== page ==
A rising interest rate environment is generally a headwind for dividend stocks. Why? First, income investors will move to bonds, as the corporate bond coupon rates creep up; second, high-yield dividend stocks are often high-borrowers too, which means profits get pinched as interest on borrowed money rises.
Investors with a long-term horizon can still pursue dividend stocks and do just fine — more than fine! But it’s important to buy dividend stocks that also appreciate to produce capital gains.
These three dividend stocks are attractive right now because they are fair to undervalued. Buying them in equal amounts would produce an average yield of 4.63%, which will compound to produce 25% of an initial investment as cash in hand after five years.
EnerCare Inc. (TSX:ECI)
First up is EnerCare, providing shareholders with a 5.55% yield. It’s an example of “high-yield + sustainable business,” not “high-yield + risky business.”
Homes need water heaters, which is where EnerCare slides in, as this is one of its cornerstone business segments. EnerCare has stable business for the simple matter that renting a water heater is convenient compared to owning your own water for $1,000 to $2,000 as an upfront cost (approximately three to five years of renting).
EnerCare’s stock price dropped 22% from its high in April 2017 and since then there have been three interest rate hikes. The price drop was not an interest rate thing; it was a missed earnings thing! That is four consecutive quarters of missed earnings.
At current stock price levels, EnerCare has good value, and it has cash flows to pay the dividend. The next two quarters are also forecast to be strong and could turn the stock momentum around.
The smallest of the big banks offers a sizable 4.6% dividend. I own shares of CIBC for the dividend and the fact that it has a lower P/E compared to other big banks. I’m okay with the implied higher risk.
Having recently traveled south of the border, it was very clear to me that CIBC is trying to make in-roads to diversify business: there were ads and billboards galore. As a shareholder, it wasn’t an eye sore.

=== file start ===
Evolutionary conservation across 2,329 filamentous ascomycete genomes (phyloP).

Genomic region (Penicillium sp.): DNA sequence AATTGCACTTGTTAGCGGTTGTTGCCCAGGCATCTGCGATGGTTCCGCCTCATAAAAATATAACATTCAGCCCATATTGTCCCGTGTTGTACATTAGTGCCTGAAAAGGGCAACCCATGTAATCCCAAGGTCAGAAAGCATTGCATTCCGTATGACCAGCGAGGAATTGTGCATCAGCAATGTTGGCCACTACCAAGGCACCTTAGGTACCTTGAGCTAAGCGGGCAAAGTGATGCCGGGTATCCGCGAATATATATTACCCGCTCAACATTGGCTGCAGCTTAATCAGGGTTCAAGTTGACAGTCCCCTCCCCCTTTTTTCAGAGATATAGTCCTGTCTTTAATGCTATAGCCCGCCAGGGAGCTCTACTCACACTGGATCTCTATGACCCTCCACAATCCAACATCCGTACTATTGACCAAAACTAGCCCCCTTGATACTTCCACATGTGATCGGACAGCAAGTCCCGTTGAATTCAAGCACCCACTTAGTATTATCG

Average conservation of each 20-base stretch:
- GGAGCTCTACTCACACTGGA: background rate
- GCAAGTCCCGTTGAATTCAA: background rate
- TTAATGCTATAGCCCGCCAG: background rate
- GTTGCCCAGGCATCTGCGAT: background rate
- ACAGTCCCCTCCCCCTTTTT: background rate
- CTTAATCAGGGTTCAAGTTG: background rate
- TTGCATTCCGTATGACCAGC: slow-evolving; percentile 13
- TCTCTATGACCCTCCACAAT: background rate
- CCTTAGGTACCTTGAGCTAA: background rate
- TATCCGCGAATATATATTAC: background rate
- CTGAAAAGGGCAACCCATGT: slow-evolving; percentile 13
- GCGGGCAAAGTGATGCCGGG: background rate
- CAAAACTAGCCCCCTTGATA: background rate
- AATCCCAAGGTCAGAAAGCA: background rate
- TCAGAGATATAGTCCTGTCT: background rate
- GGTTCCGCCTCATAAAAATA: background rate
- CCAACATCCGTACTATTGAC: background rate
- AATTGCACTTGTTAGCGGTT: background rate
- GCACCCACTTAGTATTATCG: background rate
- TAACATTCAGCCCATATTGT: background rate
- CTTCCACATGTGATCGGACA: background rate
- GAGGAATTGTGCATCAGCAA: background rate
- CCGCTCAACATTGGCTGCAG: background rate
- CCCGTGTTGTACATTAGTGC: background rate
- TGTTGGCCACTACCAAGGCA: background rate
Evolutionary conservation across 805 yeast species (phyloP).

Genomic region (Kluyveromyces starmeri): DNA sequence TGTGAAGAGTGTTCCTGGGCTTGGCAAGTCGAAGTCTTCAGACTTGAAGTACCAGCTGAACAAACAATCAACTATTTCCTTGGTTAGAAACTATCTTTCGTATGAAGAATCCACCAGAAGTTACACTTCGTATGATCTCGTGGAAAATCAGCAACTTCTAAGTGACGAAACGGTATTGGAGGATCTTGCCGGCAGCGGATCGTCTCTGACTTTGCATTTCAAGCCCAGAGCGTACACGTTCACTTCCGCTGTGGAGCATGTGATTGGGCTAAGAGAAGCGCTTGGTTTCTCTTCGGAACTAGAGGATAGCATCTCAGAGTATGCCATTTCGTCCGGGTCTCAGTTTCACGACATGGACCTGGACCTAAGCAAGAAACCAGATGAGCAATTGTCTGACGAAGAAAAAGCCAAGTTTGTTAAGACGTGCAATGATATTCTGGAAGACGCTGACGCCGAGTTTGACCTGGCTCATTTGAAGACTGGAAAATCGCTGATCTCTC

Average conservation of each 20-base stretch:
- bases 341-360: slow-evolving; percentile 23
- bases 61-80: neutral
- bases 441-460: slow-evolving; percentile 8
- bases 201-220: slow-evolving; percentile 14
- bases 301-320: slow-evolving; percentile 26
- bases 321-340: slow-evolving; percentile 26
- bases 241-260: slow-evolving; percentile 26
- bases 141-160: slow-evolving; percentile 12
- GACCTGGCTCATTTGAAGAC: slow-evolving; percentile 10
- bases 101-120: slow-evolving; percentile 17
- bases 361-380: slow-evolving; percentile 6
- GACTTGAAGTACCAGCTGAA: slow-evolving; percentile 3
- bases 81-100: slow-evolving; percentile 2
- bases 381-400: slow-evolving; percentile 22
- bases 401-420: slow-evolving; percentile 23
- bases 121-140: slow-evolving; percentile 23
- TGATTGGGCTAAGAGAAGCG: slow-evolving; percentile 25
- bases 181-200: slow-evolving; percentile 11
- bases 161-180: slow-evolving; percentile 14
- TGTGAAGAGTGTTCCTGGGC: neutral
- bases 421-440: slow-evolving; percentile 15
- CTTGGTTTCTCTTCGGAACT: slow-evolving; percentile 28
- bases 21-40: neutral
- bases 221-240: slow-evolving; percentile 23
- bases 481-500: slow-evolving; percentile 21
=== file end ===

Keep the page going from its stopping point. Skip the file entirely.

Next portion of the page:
Manulife is an insurance company, with a 3.6% yield, but did you know about its healthy wealth management business? I’m siding with Fool contributor Chris MacDonald; I agree that Manulife’s Asia focus is good for portfolio diversification AND its business. Here’s why.
Manulife is acting on something we’ve known about for many years now, although not often talked about: there’s money in Asia!
In 2017, Forbes reported that Asia has 637 billionaires, more than Europe and the U.S. These ultra-rich are also relatively young, with an average age of 55 years. Who’s jockeying to manage their wealth?
Here’s a hint: Roy Gori ran Manulife’s Asia division for two years before being promoted to CEO of the whole company. Manulife’s revenue from its Asia business also speaks volumes.
Manulife rounds out my three picks that collectively produce 4.63% income annually in an RRSP, making you slowly richer, while you invest in strong business that are diverse and strong.
This article represents the opinion of the writer, who may disagree with the “official” recommendation position of a Motley Fool premium service or advisor. We’re Motley! Questioning an investing thesis — even one of our own — helps us all think critically about investing and make decisions that help us become smarter, happier, and richer, so we sometimes publish articles that may not be in line with recommendations, rankings or other content.
Fool contributor Brad Macintosh owns shares of CANADIAN IMPERIAL BANK OF COMMERCE.